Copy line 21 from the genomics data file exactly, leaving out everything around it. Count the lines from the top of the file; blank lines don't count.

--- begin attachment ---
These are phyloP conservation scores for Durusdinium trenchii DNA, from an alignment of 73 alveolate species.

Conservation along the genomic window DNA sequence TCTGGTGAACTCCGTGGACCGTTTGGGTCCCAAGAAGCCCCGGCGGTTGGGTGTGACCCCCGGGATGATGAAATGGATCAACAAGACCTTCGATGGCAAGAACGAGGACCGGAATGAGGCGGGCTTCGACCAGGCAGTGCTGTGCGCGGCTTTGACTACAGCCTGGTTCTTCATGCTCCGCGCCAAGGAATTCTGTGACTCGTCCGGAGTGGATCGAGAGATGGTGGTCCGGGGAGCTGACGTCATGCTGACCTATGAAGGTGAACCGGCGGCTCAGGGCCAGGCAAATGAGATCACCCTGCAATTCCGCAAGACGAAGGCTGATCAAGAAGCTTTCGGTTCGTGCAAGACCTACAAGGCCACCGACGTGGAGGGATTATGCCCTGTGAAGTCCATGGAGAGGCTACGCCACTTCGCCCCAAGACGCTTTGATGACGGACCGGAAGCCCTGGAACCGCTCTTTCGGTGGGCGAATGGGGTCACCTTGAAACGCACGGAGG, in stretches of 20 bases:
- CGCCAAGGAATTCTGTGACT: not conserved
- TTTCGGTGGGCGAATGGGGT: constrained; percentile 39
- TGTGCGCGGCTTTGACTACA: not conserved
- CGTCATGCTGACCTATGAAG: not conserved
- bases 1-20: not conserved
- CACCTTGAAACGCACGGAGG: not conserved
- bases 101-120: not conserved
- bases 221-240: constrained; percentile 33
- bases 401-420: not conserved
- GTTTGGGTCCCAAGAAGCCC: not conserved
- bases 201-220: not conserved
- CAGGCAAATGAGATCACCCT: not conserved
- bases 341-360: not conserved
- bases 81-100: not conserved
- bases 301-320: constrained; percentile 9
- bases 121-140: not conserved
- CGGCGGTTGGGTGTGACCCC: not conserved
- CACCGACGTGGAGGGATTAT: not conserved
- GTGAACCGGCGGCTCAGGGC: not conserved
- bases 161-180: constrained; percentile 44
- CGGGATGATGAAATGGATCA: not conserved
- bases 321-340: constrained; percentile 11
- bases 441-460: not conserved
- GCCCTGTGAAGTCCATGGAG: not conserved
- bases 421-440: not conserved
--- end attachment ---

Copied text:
- GTGAACCGGCGGCTCAGGGC: not conserved